In 400 A.D.—long before the Eastern Corridor project—Newtown was a bustling Native American community. Burial sites still blanket the area, evidenced by the Cincinnati Museum Center’s recent discovery of this shell gorget. The find, depicting a half-bird, half-feline creature, is one of only seven or eight engraved gorgets recovered in the entire country. “They’re very rarely engraved, especially with animals that are recognizable,” says museum archaeologist Bob Genheimer. “That’s what makes these so cool.”
Archaeologists aren’t certain how exactly these gorgets were used back in the day. “The one we found had wear on it, which suggests it was handled [before being buried],” says Genheimer. “They do have suspension holes in them, so they may have been worn [as a necklace].”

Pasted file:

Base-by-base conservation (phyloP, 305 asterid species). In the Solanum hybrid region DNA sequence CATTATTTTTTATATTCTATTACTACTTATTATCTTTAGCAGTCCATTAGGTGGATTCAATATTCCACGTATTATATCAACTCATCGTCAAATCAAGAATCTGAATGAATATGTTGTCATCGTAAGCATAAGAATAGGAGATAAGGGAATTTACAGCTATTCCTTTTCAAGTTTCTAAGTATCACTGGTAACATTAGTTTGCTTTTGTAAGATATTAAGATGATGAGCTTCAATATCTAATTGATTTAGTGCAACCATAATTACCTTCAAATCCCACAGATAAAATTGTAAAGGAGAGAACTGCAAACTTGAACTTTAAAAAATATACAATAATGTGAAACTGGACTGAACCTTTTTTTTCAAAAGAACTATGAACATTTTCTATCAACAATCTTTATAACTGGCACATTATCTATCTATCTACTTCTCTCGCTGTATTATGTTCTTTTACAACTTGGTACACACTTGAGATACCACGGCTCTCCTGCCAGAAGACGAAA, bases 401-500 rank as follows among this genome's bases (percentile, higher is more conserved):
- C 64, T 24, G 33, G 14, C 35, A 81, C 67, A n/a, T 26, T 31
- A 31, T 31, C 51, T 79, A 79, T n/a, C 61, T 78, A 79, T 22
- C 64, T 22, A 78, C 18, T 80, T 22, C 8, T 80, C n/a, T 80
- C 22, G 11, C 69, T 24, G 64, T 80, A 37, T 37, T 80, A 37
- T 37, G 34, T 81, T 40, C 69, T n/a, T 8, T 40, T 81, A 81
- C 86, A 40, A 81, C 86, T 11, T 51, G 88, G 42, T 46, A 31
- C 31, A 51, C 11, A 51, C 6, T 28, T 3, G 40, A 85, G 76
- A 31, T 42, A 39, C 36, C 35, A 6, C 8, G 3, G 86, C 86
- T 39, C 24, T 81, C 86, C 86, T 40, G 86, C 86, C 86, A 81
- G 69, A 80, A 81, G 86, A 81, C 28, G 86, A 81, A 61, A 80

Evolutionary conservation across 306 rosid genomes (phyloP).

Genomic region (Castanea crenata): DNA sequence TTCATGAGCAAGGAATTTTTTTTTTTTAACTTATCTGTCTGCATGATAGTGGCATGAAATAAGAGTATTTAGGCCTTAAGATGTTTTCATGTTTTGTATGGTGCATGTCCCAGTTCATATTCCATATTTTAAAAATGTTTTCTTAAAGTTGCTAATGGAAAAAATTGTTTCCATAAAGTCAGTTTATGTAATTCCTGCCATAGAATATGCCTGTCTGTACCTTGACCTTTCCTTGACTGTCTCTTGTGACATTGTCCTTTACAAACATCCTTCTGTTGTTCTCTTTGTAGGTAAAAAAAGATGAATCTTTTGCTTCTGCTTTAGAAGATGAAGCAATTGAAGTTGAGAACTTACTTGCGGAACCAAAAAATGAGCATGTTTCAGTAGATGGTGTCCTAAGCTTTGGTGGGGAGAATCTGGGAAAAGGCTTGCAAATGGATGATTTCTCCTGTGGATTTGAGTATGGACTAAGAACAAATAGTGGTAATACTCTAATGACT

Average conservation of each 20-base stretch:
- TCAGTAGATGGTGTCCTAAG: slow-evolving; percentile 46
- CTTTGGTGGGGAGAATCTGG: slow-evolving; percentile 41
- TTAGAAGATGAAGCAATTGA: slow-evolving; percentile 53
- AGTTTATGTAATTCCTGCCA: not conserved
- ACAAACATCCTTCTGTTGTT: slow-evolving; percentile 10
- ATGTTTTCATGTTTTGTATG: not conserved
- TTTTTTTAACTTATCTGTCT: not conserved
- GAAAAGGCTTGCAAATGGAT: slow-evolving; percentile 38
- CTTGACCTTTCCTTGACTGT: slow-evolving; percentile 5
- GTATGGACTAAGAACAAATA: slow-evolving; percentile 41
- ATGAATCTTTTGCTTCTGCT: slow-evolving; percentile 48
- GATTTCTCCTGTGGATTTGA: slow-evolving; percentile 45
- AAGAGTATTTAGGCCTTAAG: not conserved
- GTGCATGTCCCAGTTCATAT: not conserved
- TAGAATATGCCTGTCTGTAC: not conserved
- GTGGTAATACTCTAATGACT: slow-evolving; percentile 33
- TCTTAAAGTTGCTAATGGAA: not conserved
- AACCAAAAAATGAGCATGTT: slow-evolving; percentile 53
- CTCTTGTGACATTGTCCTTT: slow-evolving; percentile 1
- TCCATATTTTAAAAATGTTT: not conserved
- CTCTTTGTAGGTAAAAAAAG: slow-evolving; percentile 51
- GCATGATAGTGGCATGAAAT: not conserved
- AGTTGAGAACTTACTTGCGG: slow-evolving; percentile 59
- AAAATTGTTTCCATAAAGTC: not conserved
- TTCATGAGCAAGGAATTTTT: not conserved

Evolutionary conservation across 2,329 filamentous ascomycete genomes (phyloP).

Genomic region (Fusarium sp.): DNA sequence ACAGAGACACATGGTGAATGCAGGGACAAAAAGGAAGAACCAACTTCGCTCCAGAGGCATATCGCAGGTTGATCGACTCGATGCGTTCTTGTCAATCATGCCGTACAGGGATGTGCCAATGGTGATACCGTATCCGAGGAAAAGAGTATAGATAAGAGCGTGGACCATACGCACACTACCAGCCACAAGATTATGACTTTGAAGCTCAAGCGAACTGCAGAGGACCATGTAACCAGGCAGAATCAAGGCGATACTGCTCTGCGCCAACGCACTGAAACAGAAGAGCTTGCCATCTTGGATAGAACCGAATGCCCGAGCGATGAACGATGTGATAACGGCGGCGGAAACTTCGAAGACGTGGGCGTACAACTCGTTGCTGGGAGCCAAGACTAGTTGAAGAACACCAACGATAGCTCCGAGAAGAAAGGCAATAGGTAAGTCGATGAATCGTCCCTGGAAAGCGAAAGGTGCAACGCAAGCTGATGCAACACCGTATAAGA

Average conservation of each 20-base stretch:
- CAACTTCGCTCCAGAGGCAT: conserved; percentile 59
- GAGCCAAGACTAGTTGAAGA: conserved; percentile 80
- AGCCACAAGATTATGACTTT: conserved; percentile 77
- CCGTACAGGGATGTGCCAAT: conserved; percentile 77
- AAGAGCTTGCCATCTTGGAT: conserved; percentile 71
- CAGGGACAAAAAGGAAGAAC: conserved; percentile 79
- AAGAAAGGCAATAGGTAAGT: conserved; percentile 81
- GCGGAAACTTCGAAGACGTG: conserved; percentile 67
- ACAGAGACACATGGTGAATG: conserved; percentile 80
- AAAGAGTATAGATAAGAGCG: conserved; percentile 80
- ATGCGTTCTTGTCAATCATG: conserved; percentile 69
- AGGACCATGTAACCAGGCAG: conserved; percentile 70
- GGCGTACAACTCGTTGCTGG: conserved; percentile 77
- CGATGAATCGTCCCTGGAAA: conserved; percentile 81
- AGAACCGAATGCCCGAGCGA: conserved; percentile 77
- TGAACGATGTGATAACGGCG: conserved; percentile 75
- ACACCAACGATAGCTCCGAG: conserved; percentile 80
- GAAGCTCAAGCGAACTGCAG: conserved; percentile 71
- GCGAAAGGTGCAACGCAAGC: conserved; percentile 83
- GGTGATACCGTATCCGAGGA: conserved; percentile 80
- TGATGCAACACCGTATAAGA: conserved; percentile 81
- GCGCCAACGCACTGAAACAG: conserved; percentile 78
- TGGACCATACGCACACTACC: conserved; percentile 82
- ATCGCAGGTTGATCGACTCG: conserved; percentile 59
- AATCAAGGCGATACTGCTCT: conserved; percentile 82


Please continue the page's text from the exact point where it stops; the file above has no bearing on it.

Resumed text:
Handle with Care
About six inches across and shaped “like a cereal bowl,” this gorget was likely engraved with a flint tool, according to Genheimer. “Marine shell itself is fairly soft.”
Tribe Called “?”
Archaeologists estimate the artifact is between 1,500 and 1,600 years old. Determining which Native American tribe it belonged to, however, is nearly impossible. “It’s very difficult to take tribal identities back that far in time,” says Genhemier. “It’s not really clear which current tribal groups would have even been here.”
Originally published in the May 2015 issue.